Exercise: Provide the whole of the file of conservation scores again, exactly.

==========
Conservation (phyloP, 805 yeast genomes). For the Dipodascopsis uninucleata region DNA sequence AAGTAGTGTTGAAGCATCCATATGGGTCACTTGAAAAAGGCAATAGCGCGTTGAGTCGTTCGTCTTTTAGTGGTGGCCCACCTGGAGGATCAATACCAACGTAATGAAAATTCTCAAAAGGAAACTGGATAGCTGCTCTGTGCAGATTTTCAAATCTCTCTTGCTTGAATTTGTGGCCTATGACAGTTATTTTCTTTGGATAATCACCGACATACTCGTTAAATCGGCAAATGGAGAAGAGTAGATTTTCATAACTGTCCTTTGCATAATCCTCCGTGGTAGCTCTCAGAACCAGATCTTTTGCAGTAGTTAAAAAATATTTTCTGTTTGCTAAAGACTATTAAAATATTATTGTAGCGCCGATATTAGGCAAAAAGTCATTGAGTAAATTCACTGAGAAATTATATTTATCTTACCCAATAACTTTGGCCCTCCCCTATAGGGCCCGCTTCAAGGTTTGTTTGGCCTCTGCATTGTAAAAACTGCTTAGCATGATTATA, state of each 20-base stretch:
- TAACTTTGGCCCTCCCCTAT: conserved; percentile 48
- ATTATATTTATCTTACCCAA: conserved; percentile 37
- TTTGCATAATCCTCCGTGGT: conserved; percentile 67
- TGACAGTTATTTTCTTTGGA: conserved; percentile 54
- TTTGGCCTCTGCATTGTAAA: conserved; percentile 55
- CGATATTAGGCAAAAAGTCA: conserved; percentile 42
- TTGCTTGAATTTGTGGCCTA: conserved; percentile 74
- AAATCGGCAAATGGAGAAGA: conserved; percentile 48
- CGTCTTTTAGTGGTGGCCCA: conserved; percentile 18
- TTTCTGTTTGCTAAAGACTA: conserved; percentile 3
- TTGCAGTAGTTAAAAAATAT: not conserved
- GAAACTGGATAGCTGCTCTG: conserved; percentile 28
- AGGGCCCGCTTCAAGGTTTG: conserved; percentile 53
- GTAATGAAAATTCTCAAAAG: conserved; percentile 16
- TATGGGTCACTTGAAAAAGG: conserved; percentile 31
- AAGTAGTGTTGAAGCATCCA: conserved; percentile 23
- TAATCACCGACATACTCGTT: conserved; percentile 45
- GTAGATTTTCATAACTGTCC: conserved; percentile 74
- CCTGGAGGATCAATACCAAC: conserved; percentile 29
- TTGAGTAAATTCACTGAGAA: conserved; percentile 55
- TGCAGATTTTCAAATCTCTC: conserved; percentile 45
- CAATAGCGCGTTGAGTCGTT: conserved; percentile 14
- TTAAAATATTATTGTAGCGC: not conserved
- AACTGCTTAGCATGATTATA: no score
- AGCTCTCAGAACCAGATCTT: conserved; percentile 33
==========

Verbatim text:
Conservation (phyloP, 805 yeast genomes). For the Dipodascopsis uninucleata region DNA sequence AAGTAGTGTTGAAGCATCCATATGGGTCACTTGAAAAAGGCAATAGCGCGTTGAGTCGTTCGTCTTTTAGTGGTGGCCCACCTGGAGGATCAATACCAACGTAATGAAAATTCTCAAAAGGAAACTGGATAGCTGCTCTGTGCAGATTTTCAAATCTCTCTTGCTTGAATTTGTGGCCTATGACAGTTATTTTCTTTGGATAATCACCGACATACTCGTTAAATCGGCAAATGGAGAAGAGTAGATTTTCATAACTGTCCTTTGCATAATCCTCCGTGGTAGCTCTCAGAACCAGATCTTTTGCAGTAGTTAAAAAATATTTTCTGTTTGCTAAAGACTATTAAAATATTATTGTAGCGCCGATATTAGGCAAAAAGTCATTGAGTAAATTCACTGAGAAATTATATTTATCTTACCCAATAACTTTGGCCCTCCCCTATAGGGCCCGCTTCAAGGTTTGTTTGGCCTCTGCATTGTAAAAACTGCTTAGCATGATTATA, state of each 20-base stretch:
- TAACTTTGGCCCTCCCCTAT: conserved; percentile 48
- ATTATATTTATCTTACCCAA: conserved; percentile 37
- TTTGCATAATCCTCCGTGGT: conserved; percentile 67
- TGACAGTTATTTTCTTTGGA: conserved; percentile 54
- TTTGGCCTCTGCATTGTAAA: conserved; percentile 55
- CGATATTAGGCAAAAAGTCA: conserved; percentile 42
- TTGCTTGAATTTGTGGCCTA: conserved; percentile 74
- AAATCGGCAAATGGAGAAGA: conserved; percentile 48
- CGTCTTTTAGTGGTGGCCCA: conserved; percentile 18
- TTTCTGTTTGCTAAAGACTA: conserved; percentile 3
- TTGCAGTAGTTAAAAAATAT: not conserved
- GAAACTGGATAGCTGCTCTG: conserved; percentile 28
- AGGGCCCGCTTCAAGGTTTG: conserved; percentile 53
- GTAATGAAAATTCTCAAAAG: conserved; percentile 16
- TATGGGTCACTTGAAAAAGG: conserved; percentile 31
- AAGTAGTGTTGAAGCATCCA: conserved; percentile 23
- TAATCACCGACATACTCGTT: conserved; percentile 45
- GTAGATTTTCATAACTGTCC: conserved; percentile 74
- CCTGGAGGATCAATACCAAC: conserved; percentile 29
- TTGAGTAAATTCACTGAGAA: conserved; percentile 55
- TGCAGATTTTCAAATCTCTC: conserved; percentile 45
- CAATAGCGCGTTGAGTCGTT: conserved; percentile 14
- TTAAAATATTATTGTAGCGC: not conserved
- AACTGCTTAGCATGATTATA: no score
- AGCTCTCAGAACCAGATCTT: conserved; percentile 33